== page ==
Major food companies admit they are not prepared to cope with a no-deal Brexit, after a survey revealed 50% had not yet developed any plan for it.
The results, obtained by The Grocer after detailed responses from a dozen £100m-plus turnover fmcg companies, reveal many have underestimated the implications of Brexit, with just eight weeks to go.
Industry leaders said uncertainty was at “an all-time high” despite Theresa May’s attempts to rewrite the withdrawal agreement.
The survey asked what steps companies had taken to cope with exit from the EU, even if it took place on the previously negotiated transition period at the end of December 2020. It showed 50% of respondents had evaluated the risks and costs but were still preparing recommendations.
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And while 40% said they had plans to cope with Brexit whatever it may mean, more than 10% said they still felt it was ‘early days’.
Meanwhile, more than 50% of companies said they had failed to request a UK Economic Operators Registration Identification number.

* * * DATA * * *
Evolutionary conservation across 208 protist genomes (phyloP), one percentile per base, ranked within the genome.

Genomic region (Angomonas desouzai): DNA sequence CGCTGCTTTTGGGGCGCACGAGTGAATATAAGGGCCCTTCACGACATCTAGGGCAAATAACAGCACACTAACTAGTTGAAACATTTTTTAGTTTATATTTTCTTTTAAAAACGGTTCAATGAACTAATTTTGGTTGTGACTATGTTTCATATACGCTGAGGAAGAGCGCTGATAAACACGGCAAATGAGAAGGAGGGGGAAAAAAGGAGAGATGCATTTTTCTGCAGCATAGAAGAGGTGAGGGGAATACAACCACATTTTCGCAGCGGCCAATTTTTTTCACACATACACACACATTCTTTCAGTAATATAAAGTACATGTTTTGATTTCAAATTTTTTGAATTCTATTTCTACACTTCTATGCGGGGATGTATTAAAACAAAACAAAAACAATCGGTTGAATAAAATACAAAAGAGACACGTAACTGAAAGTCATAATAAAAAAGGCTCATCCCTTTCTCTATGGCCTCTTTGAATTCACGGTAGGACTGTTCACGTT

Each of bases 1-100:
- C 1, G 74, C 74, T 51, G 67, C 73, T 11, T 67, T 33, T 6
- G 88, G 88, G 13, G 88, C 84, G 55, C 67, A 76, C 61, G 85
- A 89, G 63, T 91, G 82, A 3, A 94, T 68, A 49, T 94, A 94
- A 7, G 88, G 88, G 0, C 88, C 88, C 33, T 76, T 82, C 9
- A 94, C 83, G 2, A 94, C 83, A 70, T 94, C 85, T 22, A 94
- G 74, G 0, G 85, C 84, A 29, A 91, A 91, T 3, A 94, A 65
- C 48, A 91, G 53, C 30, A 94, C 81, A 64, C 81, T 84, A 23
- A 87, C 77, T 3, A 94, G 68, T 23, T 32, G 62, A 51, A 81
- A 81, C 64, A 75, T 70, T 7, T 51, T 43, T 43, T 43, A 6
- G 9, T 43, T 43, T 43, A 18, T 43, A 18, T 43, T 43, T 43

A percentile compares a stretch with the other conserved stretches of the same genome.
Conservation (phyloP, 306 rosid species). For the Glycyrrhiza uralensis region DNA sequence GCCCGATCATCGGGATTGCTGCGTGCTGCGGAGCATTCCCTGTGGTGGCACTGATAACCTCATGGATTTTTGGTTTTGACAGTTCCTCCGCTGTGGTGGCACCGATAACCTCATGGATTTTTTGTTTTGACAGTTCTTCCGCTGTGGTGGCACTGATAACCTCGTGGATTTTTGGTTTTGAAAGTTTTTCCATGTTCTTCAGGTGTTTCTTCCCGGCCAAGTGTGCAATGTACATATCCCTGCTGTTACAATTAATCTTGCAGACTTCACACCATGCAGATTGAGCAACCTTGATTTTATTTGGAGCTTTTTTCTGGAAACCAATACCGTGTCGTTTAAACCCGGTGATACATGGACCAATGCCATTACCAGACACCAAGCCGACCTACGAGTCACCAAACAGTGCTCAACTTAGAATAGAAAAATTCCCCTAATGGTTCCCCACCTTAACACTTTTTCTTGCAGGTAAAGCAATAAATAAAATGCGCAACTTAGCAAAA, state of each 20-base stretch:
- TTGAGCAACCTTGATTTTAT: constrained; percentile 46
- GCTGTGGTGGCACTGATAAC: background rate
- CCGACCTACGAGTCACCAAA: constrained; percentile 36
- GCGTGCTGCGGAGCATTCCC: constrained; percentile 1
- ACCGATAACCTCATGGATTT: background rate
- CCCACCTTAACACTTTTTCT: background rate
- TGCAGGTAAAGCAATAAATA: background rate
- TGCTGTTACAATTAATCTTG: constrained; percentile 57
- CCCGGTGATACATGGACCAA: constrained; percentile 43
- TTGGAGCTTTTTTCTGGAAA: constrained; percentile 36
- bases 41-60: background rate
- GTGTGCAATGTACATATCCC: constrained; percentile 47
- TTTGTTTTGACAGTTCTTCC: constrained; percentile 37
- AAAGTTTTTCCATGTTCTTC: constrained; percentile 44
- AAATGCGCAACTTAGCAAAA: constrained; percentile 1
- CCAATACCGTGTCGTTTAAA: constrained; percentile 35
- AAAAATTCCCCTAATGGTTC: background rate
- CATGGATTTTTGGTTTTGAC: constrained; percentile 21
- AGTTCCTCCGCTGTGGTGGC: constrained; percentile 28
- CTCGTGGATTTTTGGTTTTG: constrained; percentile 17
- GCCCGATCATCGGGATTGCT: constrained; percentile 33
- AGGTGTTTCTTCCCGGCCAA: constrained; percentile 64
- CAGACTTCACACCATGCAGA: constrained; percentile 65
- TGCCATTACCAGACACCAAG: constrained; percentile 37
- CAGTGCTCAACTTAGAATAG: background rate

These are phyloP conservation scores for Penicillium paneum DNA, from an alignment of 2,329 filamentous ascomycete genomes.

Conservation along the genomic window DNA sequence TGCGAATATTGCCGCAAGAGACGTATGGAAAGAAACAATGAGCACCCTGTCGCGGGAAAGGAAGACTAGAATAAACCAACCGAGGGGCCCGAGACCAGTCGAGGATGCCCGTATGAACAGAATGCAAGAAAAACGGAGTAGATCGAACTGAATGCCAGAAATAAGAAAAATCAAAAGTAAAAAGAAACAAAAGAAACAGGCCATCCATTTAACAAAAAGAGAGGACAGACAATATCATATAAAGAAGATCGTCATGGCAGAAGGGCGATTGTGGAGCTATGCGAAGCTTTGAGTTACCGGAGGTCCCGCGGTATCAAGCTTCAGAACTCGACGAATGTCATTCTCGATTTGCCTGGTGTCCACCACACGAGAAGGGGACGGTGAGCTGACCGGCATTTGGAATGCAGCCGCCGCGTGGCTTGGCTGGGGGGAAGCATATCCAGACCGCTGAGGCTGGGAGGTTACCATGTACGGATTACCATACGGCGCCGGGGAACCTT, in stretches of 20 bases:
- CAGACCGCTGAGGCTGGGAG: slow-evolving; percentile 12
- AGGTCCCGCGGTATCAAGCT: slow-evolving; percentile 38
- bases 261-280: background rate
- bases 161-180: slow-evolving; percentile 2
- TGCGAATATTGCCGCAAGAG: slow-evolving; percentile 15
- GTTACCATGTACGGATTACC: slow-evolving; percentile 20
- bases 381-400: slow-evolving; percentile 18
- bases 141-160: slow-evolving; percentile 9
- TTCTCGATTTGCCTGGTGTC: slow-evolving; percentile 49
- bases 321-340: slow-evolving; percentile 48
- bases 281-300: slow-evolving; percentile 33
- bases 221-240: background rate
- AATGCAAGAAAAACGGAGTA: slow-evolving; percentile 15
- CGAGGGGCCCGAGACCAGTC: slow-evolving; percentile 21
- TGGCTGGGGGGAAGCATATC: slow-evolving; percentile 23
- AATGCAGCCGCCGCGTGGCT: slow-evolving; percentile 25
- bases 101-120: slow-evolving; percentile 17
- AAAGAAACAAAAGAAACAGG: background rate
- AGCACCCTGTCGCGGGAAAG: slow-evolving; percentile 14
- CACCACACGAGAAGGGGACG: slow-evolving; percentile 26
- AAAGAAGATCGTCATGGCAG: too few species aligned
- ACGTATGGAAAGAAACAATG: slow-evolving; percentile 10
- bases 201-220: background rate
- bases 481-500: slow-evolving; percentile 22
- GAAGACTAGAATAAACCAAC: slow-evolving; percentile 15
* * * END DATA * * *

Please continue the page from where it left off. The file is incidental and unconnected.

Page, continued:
The survey also showed a lack of IT infrastructure to cope with an estimated 300 million customs declarations, with more than 40% saying they had no plans to review their IT capabilities, while 50% said they anticipated being able to manage the increased level of administrations with their existing resources.
“Companies are beginning to recognise it’s far more complicated than they had perceived,” said Jonathan Kittow, director of Simply Supply Chain, which carried out the survey. “There is tangible evidence that people are not prepared and the whole administrative requirement is underestimated, and Ireland is a much bigger problem than people anticipate.”
The survey came after supermarket bosses this week warned MPs the UK was just weeks away from chaos at the ports, empty shelves and soaring food prices.